The constitution of banks in India falls under the six broad categories:
Table of Contents
A Public Sector bank is one in which, the Government of India holds a majority stake. These banks are constituted under special statue. The State Bank of India was constituted under The State Bank of India Act, 1955. The six subsidiaries of State Bank of India were constituted under the State Bank of India (Subsidiary Banks) Act, 1959. The government further nationalized 14 commercial banks through Banking Companies (Acquisition and Transfer of Undertakings) Ordinance, 1969 on 19th July 1969. It later nationalized six more commercial banks through Banking Companies (Acquisition and Transfer of Undertakings) Act, 1980 on 15th April 1980. The State Banks (Repeal and Amendment) Bill 2017 merges five associate banks of SBI and Bharatiya Mahila Bank with SBI.
The Regional Rural Banks (RRB) were set up under the Regional Rural Banks Act, 1976 to provide financial assistance to different segments of rural population engaged in rural activities.
A Cooperative bank is essentially a cooperative Society. There are two types of Co-operative banks: Multi-state cooperative society and State Cooperative society. Multi-state cooperative societies are registered under the cooperative society’s act of the Centre. State cooperative societies are registered under the state cooperative act.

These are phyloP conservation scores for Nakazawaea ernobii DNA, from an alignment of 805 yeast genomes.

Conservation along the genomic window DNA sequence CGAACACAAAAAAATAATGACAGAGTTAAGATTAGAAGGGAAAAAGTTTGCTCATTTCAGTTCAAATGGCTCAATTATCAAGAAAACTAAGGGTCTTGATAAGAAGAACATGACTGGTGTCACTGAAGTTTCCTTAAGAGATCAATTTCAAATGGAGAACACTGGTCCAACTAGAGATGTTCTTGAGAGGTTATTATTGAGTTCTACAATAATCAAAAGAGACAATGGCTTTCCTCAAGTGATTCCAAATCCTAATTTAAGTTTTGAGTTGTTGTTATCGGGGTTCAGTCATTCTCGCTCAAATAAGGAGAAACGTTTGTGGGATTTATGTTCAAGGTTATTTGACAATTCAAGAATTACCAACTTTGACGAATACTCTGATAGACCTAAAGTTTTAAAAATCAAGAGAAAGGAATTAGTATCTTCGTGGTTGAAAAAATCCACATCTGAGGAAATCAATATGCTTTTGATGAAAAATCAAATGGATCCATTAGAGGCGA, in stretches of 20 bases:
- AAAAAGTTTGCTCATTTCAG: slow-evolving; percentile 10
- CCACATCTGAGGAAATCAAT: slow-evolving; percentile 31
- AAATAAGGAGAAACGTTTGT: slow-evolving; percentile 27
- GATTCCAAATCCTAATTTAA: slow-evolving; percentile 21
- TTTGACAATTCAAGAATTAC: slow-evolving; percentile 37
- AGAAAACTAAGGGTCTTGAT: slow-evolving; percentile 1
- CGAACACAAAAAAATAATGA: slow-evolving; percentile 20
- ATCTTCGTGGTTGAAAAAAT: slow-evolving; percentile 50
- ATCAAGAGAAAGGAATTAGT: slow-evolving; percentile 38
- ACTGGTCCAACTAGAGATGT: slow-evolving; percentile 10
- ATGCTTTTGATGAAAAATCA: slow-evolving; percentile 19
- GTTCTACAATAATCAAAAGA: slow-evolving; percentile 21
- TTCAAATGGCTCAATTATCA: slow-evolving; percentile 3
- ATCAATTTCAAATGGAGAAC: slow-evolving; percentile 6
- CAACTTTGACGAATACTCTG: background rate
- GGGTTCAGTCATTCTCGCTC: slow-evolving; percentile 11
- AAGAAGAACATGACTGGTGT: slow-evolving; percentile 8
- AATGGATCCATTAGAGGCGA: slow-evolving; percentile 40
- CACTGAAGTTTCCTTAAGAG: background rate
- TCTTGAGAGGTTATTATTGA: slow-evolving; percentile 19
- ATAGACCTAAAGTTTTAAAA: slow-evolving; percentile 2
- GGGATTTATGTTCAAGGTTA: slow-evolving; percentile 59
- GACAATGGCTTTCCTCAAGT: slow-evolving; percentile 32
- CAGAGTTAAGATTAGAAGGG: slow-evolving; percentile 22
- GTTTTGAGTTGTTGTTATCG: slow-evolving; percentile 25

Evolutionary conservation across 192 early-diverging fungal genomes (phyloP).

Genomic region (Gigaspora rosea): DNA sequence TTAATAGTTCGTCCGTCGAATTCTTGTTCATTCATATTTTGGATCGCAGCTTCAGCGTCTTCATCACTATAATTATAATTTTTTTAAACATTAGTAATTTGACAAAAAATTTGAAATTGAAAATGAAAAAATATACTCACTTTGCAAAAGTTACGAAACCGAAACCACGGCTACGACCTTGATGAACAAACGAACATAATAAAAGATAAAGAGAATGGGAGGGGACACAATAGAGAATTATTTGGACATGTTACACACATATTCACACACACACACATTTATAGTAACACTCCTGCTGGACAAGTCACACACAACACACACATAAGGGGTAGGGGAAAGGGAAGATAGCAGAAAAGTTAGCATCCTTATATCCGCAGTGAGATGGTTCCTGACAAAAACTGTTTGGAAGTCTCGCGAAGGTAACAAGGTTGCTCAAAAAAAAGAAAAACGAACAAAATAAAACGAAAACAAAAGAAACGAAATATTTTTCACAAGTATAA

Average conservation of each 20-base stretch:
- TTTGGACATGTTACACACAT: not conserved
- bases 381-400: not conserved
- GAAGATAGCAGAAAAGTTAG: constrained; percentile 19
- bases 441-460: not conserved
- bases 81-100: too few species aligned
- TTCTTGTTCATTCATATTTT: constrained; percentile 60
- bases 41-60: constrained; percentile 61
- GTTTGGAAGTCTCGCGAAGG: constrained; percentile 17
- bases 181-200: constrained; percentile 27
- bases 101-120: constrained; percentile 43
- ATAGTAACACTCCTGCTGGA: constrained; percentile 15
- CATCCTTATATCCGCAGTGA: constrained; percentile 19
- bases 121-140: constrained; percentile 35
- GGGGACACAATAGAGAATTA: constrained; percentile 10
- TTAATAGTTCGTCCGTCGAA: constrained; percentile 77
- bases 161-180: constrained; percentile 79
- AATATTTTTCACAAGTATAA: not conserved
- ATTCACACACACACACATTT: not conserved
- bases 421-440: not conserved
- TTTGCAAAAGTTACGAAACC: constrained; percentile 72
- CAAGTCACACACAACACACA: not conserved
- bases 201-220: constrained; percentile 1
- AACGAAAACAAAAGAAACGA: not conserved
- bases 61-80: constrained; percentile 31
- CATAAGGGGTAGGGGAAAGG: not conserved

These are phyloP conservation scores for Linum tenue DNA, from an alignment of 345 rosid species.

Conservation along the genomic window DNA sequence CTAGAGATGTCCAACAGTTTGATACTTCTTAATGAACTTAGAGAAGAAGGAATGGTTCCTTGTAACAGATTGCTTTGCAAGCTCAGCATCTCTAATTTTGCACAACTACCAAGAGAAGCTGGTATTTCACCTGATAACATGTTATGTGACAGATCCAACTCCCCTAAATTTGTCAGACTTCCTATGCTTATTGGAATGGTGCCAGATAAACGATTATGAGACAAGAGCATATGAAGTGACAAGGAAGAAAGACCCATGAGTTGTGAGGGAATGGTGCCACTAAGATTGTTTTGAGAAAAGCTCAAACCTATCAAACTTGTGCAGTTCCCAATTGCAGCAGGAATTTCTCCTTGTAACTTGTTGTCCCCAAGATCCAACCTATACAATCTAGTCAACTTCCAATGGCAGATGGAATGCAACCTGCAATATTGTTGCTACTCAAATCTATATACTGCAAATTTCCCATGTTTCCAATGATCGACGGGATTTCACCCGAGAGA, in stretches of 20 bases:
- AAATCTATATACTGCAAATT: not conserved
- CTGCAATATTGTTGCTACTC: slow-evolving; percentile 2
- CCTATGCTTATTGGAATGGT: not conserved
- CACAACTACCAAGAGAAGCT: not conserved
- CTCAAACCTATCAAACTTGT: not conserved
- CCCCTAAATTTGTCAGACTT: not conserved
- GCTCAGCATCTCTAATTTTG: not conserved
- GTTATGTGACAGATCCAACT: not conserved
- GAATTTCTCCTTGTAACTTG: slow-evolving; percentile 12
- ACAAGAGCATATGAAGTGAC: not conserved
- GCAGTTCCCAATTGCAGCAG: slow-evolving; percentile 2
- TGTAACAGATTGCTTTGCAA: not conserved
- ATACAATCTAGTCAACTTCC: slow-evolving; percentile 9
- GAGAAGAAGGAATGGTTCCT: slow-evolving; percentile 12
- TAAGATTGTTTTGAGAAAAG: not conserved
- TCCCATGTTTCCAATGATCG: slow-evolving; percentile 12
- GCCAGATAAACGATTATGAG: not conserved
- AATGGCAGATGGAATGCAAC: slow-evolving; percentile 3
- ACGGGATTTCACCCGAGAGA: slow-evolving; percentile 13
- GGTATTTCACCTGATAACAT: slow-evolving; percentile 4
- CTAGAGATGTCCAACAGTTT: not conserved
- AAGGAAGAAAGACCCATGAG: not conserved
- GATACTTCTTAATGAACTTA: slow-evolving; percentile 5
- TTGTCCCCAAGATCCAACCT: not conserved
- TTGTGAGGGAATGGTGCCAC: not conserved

These banks are constituted under Companies Act 1956 or Companies Act 2013. Under sector 5(c) of Banking Regulation Act, 1949, a “banking company” means any company which transacts the business of banking [in India].
The Small Finance Banks are constituted under Section 22 of the Banking Regulation Act, 1949 and are governed by the provisions of RBI Act, 1934. These banks are set up to increase financial inclusion by providing banking facility to unorganized sector, small farmers, micro and small industries etc.
The payments bank is registered as a public limited company under the Companies Act, 2013, and licensed under Section 22 of the Banking Regulation Act, 1949, with specific licensing conditions restricting its activities mainly to acceptance of demand deposits and provision of payments and remittance services. It is governed by the provisions of the Banking Regulation Act, 1949; Reserve Bank of India Act, 1934; Foreign Exchange Management Act, 1999; Payment and Settlement Systems Act, 2007; Deposit Insurance and Credit Guarantee Corporation Act, 1961; other relevant Statutes and Directives, Prudential Regulations and other Guidelines/Instructions issued by RBI and other regulators from time to time.
Read Next: Reserve Bank of India Act 1934
Download this article as PDF
Click to go to JAIIB Preparation Page
Tags: Constitution of Banks JAIIB, JAIIB Constitution of Banks
SBI Clerk Course 2024
ECGC PO Course 2024
SIDBI Grade A Course 2024
RBI Assistant Course 2024
SSC CHSL Course 2024
DSSSB JE Electrical 2024
Punjab Civil Services 2024
ESIC Deputy Director 2024